Mardling The Bard

CHRISTOPHER SMITH Henderson's Vegetarian Restaurant, Edinburgh (Edinburgh Festival Fringe)


Henderson's Vegetarian Restaurant, Edinburgh (Edinburgh Festival Fringe)

Edinburgh in August attracts performers from all over the world, with the free and easy atmosphere encouraging every sort of artistic experiment. So perhaps it was not too surprising to find Spin Off Theatre there, at Henderson's Vegetarian Restaurant, in Hanover Street.

A tiny space, organic scones with bramble jelly and a cosmopolitan audience were just right for a daring reduced version of Twelfth Night. Shakespeare called for quite a large cast, but Eve Stebbing and Daniel Amis took all the parts that really matter, creating a seashore or a palace with a gesture or a couple of words and even adding to the poetry with a few chords on the concertina.

That was not all either. After teaching how to respond to each improbable turn in the plot with a chorus of “Cor!” and even the occasional “Blast!”, they transported the tale to Norfolk, weaving in the folklore and giving the original's language a particular taste with a bit of local dialect. In a play that really is all about transformations, the two players change character in a trice before our very eyes. Eve only had to twist her hair back and put it up to disguise herself completely. The sturdy sea captain at the outset, Daniel became not only the lovelorn prince but also the stern lady he yearned for. Both performers enjoyed Sir Toby's tipple and his terrible jokes before we glimpse Malvolio with his garters duly crossed.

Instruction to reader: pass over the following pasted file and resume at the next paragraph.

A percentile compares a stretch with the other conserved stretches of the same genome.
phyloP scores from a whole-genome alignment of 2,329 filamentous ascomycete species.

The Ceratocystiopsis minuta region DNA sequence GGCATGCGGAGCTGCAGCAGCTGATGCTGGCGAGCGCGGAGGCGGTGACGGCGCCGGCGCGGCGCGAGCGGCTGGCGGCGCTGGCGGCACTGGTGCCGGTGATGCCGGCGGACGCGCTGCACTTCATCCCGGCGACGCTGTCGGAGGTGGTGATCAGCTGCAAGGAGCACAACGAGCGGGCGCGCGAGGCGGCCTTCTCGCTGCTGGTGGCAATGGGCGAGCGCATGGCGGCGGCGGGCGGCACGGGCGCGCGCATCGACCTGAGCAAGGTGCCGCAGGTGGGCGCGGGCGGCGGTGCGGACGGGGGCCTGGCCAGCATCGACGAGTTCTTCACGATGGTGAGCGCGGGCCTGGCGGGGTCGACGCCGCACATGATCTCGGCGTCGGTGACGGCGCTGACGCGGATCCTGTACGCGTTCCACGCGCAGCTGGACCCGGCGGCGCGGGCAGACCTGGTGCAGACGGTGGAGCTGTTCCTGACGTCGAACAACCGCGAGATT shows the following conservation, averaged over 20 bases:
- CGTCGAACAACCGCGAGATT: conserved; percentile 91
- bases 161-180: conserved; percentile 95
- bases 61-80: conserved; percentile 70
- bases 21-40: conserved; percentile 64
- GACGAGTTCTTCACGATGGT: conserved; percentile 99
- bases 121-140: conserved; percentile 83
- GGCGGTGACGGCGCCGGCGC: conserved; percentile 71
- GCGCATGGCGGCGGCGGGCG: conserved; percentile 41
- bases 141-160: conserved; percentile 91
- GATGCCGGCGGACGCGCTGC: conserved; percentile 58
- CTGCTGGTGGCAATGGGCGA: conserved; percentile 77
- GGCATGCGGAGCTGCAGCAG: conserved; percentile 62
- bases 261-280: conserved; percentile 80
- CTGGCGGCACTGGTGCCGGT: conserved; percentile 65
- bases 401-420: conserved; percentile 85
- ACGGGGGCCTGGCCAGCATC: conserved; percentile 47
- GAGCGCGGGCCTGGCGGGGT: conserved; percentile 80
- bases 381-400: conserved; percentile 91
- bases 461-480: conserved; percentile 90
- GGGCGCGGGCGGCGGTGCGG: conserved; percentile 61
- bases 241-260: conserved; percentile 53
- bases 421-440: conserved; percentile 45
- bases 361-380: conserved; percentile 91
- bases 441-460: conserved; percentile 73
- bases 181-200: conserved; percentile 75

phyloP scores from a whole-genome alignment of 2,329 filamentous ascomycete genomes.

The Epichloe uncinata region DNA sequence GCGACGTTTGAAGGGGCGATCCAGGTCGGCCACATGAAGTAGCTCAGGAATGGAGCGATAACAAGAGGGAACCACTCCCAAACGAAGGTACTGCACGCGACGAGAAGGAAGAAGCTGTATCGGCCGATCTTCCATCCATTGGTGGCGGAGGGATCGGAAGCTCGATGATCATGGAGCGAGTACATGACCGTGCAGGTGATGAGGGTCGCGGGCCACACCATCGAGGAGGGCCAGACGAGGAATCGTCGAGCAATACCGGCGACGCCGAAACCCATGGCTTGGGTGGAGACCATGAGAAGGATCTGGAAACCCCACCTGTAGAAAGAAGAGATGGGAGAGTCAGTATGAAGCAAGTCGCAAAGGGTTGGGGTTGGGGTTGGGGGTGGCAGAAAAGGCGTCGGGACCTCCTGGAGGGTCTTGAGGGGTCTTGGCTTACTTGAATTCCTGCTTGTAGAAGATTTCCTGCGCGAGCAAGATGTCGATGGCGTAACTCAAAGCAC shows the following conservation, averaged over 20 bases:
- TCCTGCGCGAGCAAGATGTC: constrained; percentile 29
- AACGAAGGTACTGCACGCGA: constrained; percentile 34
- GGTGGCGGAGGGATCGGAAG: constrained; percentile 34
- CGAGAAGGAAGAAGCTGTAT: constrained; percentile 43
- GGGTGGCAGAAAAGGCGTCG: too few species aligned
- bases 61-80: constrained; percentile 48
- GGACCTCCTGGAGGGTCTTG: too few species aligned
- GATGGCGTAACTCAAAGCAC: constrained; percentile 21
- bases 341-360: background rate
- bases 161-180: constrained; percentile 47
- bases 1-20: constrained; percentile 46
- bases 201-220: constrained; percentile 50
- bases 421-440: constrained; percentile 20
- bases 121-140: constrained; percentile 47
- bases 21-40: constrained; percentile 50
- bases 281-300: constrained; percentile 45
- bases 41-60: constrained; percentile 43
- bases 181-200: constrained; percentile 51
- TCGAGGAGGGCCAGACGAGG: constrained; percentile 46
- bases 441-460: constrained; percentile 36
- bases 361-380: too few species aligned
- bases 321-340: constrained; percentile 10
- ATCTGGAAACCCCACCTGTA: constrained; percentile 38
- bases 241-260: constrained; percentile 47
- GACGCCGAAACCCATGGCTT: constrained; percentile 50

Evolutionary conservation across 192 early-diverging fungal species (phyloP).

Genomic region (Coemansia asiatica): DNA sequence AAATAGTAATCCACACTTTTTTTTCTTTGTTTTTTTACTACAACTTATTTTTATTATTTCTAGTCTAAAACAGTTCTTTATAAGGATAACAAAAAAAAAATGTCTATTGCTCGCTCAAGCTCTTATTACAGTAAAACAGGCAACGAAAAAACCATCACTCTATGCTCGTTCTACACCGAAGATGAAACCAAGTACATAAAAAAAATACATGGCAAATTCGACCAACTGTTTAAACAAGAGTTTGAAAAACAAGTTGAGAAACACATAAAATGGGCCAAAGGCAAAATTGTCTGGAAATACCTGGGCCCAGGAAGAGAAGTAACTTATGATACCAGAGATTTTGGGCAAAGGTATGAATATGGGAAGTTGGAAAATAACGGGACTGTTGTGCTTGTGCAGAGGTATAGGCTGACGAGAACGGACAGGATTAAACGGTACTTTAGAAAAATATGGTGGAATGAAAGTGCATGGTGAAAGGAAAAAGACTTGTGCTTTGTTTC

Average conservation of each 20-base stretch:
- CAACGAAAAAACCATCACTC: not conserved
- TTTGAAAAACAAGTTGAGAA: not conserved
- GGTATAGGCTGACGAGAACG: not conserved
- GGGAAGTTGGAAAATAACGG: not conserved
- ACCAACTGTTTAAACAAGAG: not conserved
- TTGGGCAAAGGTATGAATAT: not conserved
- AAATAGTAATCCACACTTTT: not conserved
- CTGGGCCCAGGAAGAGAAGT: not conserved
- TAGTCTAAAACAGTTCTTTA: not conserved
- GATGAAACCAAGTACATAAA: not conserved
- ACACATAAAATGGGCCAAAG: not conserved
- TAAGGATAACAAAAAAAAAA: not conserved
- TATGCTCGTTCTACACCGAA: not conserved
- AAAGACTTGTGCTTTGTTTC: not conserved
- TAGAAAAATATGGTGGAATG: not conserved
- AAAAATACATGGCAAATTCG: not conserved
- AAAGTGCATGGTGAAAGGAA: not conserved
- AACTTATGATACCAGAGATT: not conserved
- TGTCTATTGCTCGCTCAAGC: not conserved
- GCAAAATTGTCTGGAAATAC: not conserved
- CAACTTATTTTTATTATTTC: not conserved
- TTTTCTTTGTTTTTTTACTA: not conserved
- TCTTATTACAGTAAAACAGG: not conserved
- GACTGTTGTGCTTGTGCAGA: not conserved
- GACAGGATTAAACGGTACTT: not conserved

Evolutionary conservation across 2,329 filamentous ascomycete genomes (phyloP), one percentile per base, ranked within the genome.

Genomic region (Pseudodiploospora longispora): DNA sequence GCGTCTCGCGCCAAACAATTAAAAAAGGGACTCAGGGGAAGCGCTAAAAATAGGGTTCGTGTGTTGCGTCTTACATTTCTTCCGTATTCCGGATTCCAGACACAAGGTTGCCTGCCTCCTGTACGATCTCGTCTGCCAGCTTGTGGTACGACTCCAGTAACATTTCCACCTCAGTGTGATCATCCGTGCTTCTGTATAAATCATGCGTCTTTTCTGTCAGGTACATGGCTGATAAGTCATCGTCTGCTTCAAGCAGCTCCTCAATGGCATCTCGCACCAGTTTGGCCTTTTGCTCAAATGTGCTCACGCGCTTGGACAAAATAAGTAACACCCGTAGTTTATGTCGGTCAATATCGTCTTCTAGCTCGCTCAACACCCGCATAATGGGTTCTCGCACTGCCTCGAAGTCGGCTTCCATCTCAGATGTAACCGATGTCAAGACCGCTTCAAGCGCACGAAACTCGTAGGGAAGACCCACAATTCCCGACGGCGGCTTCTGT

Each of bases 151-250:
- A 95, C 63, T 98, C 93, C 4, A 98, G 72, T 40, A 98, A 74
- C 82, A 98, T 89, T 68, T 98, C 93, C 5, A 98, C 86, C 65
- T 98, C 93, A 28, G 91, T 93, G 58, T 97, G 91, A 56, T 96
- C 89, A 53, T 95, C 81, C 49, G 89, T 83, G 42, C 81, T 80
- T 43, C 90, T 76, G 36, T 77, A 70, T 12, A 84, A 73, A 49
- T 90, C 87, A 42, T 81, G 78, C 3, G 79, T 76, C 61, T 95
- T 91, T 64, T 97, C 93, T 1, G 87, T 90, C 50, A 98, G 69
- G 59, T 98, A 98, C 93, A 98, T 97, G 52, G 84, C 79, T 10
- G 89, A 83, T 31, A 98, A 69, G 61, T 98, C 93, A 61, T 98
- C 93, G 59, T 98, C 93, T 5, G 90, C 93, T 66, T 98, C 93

This was a cheeky show, of course, that cleverly retained the freshness of improvisation while in fact professionally developed and presented. Though mardled, Shakespeare was not mangled. He could still make his point, while some of his finest lyrics, though sung only in snatches, survived to work their true magic.

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